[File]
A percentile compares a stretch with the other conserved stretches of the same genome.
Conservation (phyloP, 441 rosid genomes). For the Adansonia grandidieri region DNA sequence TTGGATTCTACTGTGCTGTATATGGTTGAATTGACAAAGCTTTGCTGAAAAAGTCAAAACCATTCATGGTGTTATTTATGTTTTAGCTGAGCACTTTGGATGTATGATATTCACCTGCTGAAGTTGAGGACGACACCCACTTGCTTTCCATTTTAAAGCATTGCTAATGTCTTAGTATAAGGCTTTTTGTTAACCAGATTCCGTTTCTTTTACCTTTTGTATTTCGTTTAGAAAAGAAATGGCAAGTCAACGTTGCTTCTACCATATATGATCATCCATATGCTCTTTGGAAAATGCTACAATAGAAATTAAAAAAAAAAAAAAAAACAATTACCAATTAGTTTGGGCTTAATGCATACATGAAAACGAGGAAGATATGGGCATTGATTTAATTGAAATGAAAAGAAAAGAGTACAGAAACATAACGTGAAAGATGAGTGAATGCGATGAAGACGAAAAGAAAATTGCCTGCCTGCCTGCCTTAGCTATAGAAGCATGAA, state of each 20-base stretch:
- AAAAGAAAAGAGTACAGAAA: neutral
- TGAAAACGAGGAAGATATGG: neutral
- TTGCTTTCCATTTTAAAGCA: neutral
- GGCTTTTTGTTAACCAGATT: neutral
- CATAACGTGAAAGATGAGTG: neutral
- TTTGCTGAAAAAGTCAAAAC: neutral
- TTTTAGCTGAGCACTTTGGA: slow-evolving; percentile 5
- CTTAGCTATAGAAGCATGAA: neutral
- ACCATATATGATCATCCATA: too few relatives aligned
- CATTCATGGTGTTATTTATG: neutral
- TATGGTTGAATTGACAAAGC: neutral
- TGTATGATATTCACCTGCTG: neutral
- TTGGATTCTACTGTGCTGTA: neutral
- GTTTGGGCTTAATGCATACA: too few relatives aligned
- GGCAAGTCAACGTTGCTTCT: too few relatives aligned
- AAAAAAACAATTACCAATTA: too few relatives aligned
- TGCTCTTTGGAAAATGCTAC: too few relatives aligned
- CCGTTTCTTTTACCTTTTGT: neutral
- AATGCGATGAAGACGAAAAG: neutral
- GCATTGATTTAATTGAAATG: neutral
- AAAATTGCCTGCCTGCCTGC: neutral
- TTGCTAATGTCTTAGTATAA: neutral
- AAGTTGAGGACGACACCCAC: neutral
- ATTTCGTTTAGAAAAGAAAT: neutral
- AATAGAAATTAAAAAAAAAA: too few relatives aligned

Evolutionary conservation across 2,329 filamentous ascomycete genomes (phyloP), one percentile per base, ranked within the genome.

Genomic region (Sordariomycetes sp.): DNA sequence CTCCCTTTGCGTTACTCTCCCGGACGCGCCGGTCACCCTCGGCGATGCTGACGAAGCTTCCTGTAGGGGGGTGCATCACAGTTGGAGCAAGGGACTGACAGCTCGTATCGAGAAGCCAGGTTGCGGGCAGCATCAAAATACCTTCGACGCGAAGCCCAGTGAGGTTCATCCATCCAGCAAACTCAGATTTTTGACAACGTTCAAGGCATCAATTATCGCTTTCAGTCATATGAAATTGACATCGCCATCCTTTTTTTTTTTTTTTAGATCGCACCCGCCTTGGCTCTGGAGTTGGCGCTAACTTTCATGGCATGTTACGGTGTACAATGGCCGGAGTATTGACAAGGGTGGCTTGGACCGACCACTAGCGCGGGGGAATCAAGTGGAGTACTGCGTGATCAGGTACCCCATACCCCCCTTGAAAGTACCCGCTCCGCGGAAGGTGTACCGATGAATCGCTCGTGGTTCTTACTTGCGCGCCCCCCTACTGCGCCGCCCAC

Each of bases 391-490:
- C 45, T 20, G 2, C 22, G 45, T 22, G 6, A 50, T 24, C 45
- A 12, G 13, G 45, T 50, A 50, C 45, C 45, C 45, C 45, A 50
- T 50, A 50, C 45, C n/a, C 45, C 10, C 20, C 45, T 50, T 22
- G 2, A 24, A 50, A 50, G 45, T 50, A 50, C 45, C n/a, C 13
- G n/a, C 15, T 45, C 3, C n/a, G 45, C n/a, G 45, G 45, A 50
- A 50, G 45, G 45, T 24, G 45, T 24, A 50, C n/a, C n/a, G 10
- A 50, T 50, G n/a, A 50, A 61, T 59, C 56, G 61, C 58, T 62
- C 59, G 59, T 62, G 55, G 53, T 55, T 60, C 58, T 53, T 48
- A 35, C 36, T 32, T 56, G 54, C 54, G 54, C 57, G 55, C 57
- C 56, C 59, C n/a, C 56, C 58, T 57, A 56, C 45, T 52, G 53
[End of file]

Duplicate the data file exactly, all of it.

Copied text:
A percentile compares a stretch with the other conserved stretches of the same genome.
Conservation (phyloP, 441 rosid genomes). For the Adansonia grandidieri region DNA sequence TTGGATTCTACTGTGCTGTATATGGTTGAATTGACAAAGCTTTGCTGAAAAAGTCAAAACCATTCATGGTGTTATTTATGTTTTAGCTGAGCACTTTGGATGTATGATATTCACCTGCTGAAGTTGAGGACGACACCCACTTGCTTTCCATTTTAAAGCATTGCTAATGTCTTAGTATAAGGCTTTTTGTTAACCAGATTCCGTTTCTTTTACCTTTTGTATTTCGTTTAGAAAAGAAATGGCAAGTCAACGTTGCTTCTACCATATATGATCATCCATATGCTCTTTGGAAAATGCTACAATAGAAATTAAAAAAAAAAAAAAAAACAATTACCAATTAGTTTGGGCTTAATGCATACATGAAAACGAGGAAGATATGGGCATTGATTTAATTGAAATGAAAAGAAAAGAGTACAGAAACATAACGTGAAAGATGAGTGAATGCGATGAAGACGAAAAGAAAATTGCCTGCCTGCCTGCCTTAGCTATAGAAGCATGAA, state of each 20-base stretch:
- AAAAGAAAAGAGTACAGAAA: neutral
- TGAAAACGAGGAAGATATGG: neutral
- TTGCTTTCCATTTTAAAGCA: neutral
- GGCTTTTTGTTAACCAGATT: neutral
- CATAACGTGAAAGATGAGTG: neutral
- TTTGCTGAAAAAGTCAAAAC: neutral
- TTTTAGCTGAGCACTTTGGA: slow-evolving; percentile 5
- CTTAGCTATAGAAGCATGAA: neutral
- ACCATATATGATCATCCATA: too few relatives aligned
- CATTCATGGTGTTATTTATG: neutral
- TATGGTTGAATTGACAAAGC: neutral
- TGTATGATATTCACCTGCTG: neutral
- TTGGATTCTACTGTGCTGTA: neutral
- GTTTGGGCTTAATGCATACA: too few relatives aligned
- GGCAAGTCAACGTTGCTTCT: too few relatives aligned
- AAAAAAACAATTACCAATTA: too few relatives aligned
- TGCTCTTTGGAAAATGCTAC: too few relatives aligned
- CCGTTTCTTTTACCTTTTGT: neutral
- AATGCGATGAAGACGAAAAG: neutral
- GCATTGATTTAATTGAAATG: neutral
- AAAATTGCCTGCCTGCCTGC: neutral
- TTGCTAATGTCTTAGTATAA: neutral
- AAGTTGAGGACGACACCCAC: neutral
- ATTTCGTTTAGAAAAGAAAT: neutral
- AATAGAAATTAAAAAAAAAA: too few relatives aligned

Evolutionary conservation across 2,329 filamentous ascomycete genomes (phyloP), one percentile per base, ranked within the genome.

Genomic region (Sordariomycetes sp.): DNA sequence CTCCCTTTGCGTTACTCTCCCGGACGCGCCGGTCACCCTCGGCGATGCTGACGAAGCTTCCTGTAGGGGGGTGCATCACAGTTGGAGCAAGGGACTGACAGCTCGTATCGAGAAGCCAGGTTGCGGGCAGCATCAAAATACCTTCGACGCGAAGCCCAGTGAGGTTCATCCATCCAGCAAACTCAGATTTTTGACAACGTTCAAGGCATCAATTATCGCTTTCAGTCATATGAAATTGACATCGCCATCCTTTTTTTTTTTTTTTAGATCGCACCCGCCTTGGCTCTGGAGTTGGCGCTAACTTTCATGGCATGTTACGGTGTACAATGGCCGGAGTATTGACAAGGGTGGCTTGGACCGACCACTAGCGCGGGGGAATCAAGTGGAGTACTGCGTGATCAGGTACCCCATACCCCCCTTGAAAGTACCCGCTCCGCGGAAGGTGTACCGATGAATCGCTCGTGGTTCTTACTTGCGCGCCCCCCTACTGCGCCGCCCAC

Each of bases 391-490:
- C 45, T 20, G 2, C 22, G 45, T 22, G 6, A 50, T 24, C 45
- A 12, G 13, G 45, T 50, A 50, C 45, C 45, C 45, C 45, A 50
- T 50, A 50, C 45, C n/a, C 45, C 10, C 20, C 45, T 50, T 22
- G 2, A 24, A 50, A 50, G 45, T 50, A 50, C 45, C n/a, C 13
- G n/a, C 15, T 45, C 3, C n/a, G 45, C n/a, G 45, G 45, A 50
- A 50, G 45, G 45, T 24, G 45, T 24, A 50, C n/a, C n/a, G 10
- A 50, T 50, G n/a, A 50, A 61, T 59, C 56, G 61, C 58, T 62
- C 59, G 59, T 62, G 55, G 53, T 55, T 60, C 58, T 53, T 48
- A 35, C 36, T 32, T 56, G 54, C 54, G 54, C 57, G 55, C 57
- C 56, C 59, C n/a, C 56, C 58, T 57, A 56, C 45, T 52, G 53